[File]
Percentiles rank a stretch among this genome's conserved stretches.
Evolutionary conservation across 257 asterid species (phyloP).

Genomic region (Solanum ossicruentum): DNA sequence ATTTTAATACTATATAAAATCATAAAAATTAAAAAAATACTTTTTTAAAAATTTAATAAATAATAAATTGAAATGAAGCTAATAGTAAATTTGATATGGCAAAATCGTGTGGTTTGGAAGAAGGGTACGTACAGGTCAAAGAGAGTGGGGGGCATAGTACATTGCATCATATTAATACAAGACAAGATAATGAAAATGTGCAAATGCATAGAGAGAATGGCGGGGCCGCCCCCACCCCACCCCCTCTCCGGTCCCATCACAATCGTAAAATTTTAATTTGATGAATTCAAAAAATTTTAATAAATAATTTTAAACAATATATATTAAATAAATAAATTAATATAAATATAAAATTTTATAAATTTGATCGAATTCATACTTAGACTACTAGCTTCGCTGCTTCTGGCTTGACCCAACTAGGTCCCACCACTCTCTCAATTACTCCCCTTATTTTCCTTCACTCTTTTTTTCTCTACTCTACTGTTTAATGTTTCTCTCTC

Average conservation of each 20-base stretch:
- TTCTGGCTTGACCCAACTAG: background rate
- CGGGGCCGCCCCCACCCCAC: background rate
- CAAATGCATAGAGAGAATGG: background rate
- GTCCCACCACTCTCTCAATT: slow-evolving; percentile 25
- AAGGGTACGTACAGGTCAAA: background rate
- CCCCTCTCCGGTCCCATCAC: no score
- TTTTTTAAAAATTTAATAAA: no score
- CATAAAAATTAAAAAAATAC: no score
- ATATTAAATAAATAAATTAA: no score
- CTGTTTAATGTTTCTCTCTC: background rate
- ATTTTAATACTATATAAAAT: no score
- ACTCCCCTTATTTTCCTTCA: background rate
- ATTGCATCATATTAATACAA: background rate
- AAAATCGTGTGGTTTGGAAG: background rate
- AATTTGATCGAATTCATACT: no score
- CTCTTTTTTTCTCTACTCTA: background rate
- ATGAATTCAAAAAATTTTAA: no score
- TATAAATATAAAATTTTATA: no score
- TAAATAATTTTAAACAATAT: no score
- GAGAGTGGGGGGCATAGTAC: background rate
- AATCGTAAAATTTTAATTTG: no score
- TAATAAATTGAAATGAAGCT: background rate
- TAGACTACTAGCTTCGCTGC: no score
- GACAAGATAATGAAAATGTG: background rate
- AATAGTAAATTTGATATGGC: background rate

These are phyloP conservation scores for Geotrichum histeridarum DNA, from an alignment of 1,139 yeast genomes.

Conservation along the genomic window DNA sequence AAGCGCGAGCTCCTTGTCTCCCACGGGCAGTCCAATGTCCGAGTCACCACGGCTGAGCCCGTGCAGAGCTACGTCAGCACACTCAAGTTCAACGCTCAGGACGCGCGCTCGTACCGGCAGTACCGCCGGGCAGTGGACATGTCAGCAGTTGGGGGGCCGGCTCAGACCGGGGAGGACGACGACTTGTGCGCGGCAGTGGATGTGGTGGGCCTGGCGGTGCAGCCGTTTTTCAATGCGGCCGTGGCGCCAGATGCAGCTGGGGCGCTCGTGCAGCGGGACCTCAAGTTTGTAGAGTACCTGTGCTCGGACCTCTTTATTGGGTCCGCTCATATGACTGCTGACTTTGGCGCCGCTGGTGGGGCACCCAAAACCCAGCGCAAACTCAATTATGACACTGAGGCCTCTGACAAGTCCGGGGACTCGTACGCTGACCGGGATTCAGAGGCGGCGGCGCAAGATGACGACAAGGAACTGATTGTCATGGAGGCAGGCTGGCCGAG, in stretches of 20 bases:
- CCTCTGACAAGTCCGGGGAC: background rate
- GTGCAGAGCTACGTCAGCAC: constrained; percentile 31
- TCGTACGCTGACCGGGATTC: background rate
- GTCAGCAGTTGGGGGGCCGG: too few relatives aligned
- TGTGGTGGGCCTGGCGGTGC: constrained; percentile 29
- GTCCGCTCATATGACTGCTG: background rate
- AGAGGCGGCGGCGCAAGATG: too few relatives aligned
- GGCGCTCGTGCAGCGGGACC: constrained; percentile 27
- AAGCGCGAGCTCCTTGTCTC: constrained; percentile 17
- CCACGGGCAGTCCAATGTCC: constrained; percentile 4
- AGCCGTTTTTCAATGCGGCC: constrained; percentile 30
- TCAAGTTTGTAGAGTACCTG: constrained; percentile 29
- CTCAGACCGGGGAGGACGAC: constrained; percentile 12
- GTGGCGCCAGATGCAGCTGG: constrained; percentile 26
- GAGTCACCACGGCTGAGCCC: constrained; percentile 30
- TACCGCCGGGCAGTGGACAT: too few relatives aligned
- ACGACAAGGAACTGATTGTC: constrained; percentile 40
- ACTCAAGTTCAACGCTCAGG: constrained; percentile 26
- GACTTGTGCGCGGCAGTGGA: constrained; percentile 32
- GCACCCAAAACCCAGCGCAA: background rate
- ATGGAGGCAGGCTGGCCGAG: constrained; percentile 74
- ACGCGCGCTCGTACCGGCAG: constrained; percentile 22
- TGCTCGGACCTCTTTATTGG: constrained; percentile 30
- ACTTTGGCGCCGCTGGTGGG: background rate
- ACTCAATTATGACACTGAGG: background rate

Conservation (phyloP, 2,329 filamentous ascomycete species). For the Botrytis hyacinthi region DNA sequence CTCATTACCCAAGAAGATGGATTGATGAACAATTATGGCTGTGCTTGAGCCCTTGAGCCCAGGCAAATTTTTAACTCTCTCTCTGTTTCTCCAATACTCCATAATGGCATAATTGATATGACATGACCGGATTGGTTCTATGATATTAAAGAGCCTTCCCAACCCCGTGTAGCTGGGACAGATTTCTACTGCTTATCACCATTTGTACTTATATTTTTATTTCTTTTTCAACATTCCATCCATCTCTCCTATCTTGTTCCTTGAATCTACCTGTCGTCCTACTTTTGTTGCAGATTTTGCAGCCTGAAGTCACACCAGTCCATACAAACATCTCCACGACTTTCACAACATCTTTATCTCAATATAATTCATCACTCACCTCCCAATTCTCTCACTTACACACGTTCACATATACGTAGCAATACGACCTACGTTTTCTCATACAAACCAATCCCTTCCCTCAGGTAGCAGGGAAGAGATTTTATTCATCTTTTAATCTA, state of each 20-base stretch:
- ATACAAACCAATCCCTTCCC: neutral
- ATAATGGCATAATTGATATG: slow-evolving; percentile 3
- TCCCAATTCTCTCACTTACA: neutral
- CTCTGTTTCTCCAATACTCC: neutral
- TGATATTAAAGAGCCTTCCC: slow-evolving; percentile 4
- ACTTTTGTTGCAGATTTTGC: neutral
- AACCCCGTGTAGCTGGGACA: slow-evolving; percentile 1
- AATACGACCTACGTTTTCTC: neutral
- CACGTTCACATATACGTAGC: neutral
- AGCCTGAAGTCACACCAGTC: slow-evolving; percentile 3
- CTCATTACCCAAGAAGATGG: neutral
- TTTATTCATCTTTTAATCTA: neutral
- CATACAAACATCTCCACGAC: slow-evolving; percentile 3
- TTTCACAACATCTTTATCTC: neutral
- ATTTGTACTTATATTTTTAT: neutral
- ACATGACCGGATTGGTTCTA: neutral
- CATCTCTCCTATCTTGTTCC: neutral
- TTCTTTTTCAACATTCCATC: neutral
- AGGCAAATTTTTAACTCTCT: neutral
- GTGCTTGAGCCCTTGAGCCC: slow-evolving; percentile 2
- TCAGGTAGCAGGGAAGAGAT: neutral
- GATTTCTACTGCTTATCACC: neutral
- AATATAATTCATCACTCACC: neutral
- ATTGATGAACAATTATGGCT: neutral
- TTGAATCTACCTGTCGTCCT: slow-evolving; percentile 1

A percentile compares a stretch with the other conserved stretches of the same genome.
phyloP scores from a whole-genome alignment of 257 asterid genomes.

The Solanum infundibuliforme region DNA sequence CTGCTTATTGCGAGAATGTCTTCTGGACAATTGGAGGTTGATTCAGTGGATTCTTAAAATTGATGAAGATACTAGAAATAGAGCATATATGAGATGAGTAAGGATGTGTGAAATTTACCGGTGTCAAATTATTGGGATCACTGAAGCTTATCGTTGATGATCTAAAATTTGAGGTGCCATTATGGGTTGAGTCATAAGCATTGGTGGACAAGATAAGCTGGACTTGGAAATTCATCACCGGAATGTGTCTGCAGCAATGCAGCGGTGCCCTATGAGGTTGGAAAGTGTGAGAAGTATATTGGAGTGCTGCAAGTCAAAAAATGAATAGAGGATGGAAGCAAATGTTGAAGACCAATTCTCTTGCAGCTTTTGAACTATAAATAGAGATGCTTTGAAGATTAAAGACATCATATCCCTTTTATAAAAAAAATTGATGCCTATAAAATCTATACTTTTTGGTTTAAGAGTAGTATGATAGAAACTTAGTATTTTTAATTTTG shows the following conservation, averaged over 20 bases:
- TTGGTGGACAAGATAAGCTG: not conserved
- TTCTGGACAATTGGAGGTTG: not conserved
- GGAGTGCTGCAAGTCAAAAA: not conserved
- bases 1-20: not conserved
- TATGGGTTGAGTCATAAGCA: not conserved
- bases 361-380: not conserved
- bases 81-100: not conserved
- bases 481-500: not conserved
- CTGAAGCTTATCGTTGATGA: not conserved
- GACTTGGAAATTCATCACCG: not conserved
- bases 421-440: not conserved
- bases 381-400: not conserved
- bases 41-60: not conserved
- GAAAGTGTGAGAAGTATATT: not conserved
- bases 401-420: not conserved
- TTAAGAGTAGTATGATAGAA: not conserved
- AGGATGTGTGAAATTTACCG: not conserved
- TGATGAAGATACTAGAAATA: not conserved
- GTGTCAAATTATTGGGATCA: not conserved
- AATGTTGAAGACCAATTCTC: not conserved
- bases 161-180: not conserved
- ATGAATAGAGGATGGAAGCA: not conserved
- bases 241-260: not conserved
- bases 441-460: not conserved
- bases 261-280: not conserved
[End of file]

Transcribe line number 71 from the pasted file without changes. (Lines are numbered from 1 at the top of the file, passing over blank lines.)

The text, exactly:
- TTTCACAACATCTTTATCTC: neutral